The month of May marks mental health awareness month or mental health awareness week in several countries around the world. Many people will be reading posts and blogs about the importance of getting more sunshine and exercise to avoid the blues, about ways to deal with the stress of the pandemic, about dealing with everyday challenges that disrupt our striving for happiness.
People affected by leprosy, also known as Hansen’s disease, are often stigmatised. In countries like Nigeria, many of them end up as beggars due to the psycho- and socio-economic problems they face. The COVID-19 pandemic has brought fresh challenges for them and life is getting increasingly difficult. Sam Olukoya in Lagos takes a look at how people affected by leprosy in Nigeria are faring in the face of the COVID-19 pandemic.
The Coronavirus infections and deaths in India recorded a daily high on Monday, 10 May, with 366,161 new infections and 3,754 deaths as reported by the Indian health ministry, taking India's total tally to 22.66 million with 246,116 deaths. Experts have raised a flag stating India's actual figures could be far higher than what is currently being reported.
We met 22-year old Ali B. in a park in Rome’s city center on a rather cold and windy April evening. We could not share a meal, or even a coffee, as all restaurants were shut due to continuing COVID-19 restrictions. He had travelled down from Cerveteri (a small town about 50km north of Rome) where he works for an old couple. They provide boarding and lodging as well as a decent salary and social security benefits. In return, he has to cook for them and look after the kitchen.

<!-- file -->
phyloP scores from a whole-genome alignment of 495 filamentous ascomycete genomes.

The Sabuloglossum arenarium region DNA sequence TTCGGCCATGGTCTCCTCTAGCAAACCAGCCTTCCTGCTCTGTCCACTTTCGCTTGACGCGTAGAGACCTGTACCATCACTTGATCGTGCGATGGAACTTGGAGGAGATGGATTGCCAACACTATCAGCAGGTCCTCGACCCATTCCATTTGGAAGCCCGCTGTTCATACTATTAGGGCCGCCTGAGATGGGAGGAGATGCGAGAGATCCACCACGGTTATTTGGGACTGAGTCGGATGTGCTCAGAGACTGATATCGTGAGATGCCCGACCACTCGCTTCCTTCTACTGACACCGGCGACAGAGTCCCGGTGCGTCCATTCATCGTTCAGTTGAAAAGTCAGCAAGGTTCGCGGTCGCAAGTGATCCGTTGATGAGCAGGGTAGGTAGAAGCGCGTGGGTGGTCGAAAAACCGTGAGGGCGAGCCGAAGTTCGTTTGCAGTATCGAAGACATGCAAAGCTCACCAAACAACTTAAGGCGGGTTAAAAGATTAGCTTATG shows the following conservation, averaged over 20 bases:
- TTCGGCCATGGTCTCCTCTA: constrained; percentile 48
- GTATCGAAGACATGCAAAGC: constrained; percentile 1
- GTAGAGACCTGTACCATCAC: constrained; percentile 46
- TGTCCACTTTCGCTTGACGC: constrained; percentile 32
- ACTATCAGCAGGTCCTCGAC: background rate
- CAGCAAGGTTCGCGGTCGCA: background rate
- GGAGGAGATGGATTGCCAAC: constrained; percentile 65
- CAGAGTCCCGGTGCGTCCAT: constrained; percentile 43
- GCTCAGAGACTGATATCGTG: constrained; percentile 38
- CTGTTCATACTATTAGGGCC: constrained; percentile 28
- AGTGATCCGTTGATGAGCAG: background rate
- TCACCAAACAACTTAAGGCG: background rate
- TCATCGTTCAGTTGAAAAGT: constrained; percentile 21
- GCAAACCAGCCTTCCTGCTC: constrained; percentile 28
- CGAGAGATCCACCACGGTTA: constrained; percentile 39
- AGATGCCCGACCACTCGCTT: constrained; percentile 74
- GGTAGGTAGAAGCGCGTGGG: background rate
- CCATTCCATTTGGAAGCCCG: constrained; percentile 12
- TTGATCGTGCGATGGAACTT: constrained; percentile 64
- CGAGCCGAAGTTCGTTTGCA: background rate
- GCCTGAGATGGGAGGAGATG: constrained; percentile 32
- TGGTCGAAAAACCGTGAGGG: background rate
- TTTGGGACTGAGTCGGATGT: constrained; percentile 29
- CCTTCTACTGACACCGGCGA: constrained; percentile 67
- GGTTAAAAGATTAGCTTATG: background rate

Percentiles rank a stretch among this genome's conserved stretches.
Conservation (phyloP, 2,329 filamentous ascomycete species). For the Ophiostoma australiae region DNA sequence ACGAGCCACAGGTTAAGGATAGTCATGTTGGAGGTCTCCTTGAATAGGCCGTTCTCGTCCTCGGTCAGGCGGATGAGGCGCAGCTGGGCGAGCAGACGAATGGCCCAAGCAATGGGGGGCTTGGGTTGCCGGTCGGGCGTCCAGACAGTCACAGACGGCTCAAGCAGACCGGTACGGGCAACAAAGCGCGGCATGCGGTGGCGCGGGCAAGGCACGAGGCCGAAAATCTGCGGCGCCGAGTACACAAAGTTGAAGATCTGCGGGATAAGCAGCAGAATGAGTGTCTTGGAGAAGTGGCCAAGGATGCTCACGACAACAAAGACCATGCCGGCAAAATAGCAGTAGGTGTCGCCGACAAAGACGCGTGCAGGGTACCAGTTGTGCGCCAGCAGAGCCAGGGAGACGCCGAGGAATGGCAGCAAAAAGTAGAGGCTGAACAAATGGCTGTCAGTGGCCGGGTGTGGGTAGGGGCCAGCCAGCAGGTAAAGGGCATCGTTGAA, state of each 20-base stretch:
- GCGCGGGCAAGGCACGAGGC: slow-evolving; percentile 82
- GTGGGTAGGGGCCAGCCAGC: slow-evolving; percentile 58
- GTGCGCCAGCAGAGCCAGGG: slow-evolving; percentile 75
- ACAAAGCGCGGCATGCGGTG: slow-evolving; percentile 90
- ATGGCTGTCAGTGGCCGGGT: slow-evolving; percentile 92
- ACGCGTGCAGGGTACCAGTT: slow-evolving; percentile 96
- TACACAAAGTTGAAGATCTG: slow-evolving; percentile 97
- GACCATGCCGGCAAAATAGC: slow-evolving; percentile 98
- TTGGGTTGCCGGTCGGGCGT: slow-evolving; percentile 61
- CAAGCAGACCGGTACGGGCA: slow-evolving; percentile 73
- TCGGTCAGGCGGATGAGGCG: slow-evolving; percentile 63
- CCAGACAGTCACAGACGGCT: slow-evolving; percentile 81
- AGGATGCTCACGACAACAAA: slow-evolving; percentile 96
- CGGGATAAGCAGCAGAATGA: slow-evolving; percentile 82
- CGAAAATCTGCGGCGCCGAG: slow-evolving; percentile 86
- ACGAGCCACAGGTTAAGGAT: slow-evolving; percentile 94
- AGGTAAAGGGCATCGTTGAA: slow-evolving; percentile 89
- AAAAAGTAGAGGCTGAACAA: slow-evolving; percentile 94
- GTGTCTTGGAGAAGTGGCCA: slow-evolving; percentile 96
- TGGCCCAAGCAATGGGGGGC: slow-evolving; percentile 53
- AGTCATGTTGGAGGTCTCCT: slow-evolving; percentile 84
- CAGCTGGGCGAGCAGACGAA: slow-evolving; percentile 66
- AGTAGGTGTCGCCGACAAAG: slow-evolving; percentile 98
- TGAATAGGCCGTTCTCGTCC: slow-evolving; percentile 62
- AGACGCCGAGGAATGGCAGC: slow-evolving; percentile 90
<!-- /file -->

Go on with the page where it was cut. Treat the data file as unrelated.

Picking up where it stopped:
Oratile Dikologang was naked when police officers pulled black plastic over his head during his detention in April 2020. It was difficult to breathe, but the interrogation continued, he told CPJ in a recent phone interview.
When Dr Aqsa Sheikh Tweeted and asked if she was the only transgender person to head a vaccination centre, it seemed extraordinary that in a country with 1.3 billion people, that this could be true.
There is considerable evidence that vitamin D reduces the risk and severity of COVID-19 (Mercola 2020
; Wimalawansa, 2020
). More than 50 clinical studies have published confirming that high doses of vitamin D administered early in persons with COVID-19 significantly reduce complications and the need for ICU admissions.
Eighteen-year-old Chuol Nyakoach lives in the Nguenyyiel Refugee Camp in Gambella, Ethiopia. Chuol is grateful that despite the trauma she has already experienced in her young life, she is able to continue her education in the refugee camp. Learning has given her a reason to wake up every day.
In the contemporary world of journalism, female reporters face a double jeopardy: they are increasingly targeted both as journalists and as women-- particularly in repressive regimes and misogynistic societies.
Have you ever heard of a workers’ strike or similar labour action for press freedom? And how long do you think it lasted? A day? A week? A month? And where and when do you think this happened?
Workers strike for press freedom
Six decades ago, in 1961, Said Zahari
, the editor of the Malay language daily, Utusan Melayu
, led a strike of journalists and other employees. The protracted strike, in both Malaysia and Singapore today, was for press freedom rather than employee welfare.